AFM enables the investigation of stimuli-responsive polymers and their assemblies as deposited on flat film substrates or the in-situ or ex-situ application of different fields that will results in morphological, topological, or surface wetting (forces) behavior. Increasingly, the number of tandem contact or non-contact modes that measure changes in conductivity, magnetic response, shear, and indentation, enable a more accurate representation of the field response or order-disorder, created by the field effect.

The change in stimuli-responsive polymers is triggered by the presence of these field effects and their ability to respond to these fields in a quantitative manner translating into changes in viscosity, solubility, porosity, and wetting. So certain properties can be "turned on" or "turned off" in the presence of these fields. Gradients mean that you can tune these properties at different degrees or rates.

Other areas that can be considered stimuli-responsive are micellization and gelation behavior in polymers which means that block copolymer amphiphiles or cross-linkable polymers (physical or chemical), can result in dramatic change in their ability to equilibrate, sequester, or release molecules for instance in the example of drug delivery applications.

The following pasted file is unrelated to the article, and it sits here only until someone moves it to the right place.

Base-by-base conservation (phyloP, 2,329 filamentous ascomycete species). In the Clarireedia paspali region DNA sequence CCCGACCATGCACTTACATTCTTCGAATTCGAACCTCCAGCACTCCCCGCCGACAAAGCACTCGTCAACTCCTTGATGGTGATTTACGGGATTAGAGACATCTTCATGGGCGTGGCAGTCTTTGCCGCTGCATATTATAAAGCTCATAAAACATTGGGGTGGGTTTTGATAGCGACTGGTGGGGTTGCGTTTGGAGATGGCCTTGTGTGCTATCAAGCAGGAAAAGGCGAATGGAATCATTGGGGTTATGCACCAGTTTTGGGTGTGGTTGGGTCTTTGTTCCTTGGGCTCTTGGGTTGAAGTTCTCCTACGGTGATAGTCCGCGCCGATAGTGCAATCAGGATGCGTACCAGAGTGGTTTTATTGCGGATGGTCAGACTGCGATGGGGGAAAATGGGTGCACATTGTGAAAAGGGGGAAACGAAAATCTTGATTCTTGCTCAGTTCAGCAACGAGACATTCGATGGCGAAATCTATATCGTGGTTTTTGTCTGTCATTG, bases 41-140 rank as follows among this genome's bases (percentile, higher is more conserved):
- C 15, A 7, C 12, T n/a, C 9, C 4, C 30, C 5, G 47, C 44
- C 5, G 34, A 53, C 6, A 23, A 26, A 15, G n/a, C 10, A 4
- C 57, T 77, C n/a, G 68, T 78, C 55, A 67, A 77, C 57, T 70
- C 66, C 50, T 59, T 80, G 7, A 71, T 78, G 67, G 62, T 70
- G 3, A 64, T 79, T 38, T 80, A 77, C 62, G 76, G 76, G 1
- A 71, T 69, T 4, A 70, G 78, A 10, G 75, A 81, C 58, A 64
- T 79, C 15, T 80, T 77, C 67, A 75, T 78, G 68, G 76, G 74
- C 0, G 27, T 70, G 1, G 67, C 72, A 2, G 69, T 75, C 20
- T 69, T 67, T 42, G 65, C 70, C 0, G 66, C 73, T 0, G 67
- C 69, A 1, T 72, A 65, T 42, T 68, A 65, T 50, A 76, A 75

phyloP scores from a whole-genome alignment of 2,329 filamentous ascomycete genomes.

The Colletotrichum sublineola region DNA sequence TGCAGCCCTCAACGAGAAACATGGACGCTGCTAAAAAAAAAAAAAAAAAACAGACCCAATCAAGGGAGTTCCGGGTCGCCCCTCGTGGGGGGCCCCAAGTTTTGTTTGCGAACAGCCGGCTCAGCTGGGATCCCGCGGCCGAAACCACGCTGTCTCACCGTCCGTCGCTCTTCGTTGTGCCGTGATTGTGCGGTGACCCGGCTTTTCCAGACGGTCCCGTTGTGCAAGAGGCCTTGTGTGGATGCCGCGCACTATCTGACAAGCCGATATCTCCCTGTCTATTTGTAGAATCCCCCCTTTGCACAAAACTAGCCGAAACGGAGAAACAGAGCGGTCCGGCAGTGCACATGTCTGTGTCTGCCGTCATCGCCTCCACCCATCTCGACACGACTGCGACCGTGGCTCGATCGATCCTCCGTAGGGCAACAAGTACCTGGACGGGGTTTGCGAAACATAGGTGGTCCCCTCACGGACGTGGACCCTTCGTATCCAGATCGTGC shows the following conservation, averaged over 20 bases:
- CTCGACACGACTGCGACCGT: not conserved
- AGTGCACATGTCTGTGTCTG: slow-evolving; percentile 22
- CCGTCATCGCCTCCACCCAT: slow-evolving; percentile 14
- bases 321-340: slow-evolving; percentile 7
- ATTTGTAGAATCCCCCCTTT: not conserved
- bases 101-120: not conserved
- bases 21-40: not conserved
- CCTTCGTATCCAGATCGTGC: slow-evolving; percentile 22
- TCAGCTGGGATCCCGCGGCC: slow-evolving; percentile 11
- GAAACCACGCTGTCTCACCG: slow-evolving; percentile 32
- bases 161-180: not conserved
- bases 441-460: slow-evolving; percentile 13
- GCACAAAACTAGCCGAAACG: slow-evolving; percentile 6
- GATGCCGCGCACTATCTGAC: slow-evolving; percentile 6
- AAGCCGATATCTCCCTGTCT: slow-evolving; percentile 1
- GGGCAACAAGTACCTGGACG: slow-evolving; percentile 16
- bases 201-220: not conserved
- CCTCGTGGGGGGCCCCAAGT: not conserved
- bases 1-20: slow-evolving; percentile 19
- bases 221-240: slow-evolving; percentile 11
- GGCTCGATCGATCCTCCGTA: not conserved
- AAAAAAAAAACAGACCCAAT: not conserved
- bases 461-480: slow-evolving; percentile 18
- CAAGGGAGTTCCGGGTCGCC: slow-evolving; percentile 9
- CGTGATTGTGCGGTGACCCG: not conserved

This webinar is part of an ongoing series offered by Park Systems’ Nano Academy, a platform for providing education and shared knowledge on the latest nanotechnology advancements. To register for this webinar, go to:

About Park Systems

Park Systems is a world-leading manufacturer of atomic force microscopy (AFM) systems with a complete range of products for researchers and industry engineers in chemistry, materials, physics, life sciences, semiconductor and data storage industries. Park’s products are used by over a thousand of institutions and corporations worldwide. Park’s AFM provides highest data accuracy at nanoscale resolution, superior productivity, and lowest operating cost thanks to its unique technology and innovative engineering. Park Systems, Inc. is headquartered in Santa Clara, California with its global manufacturing, and R&D headquarters in Korea. Park’s products are sold and supported worldwide with regional headquarters in the US, Korea, Japan, and Singapore, and distribution partners throughout Europe, Asia, and America. Please visit or call 408-986-1110 for more information.

About Prof. Rigoberto Advincula
Dr. Rigoberto Advincula is Full Professor at the Dept. of Macromolecular Science and Engineering, Case Western Reserve University and is recognized industry-wide as an expert regarding polymer and materials research. His work has appeared in over 540 industry publications and received 11 patents and he is the recipient of numerous awards including Fellow of the American Chemical Society, Herman Mark Scholar Award of the Polymer Division, and Humboldt Fellow.The Advincula Research Group investigates the area of molecular, macromolecular, and supramolecular synthesis and structure of polymers and nanomaterials capable of controlled-assembly to form ultrathin films and dispersions including fluids, proppants, emulsions, coatings, plastics, nanocomposites, packaging, corrosion, pharmaceutics, sensors, biomedical devices, and electronics.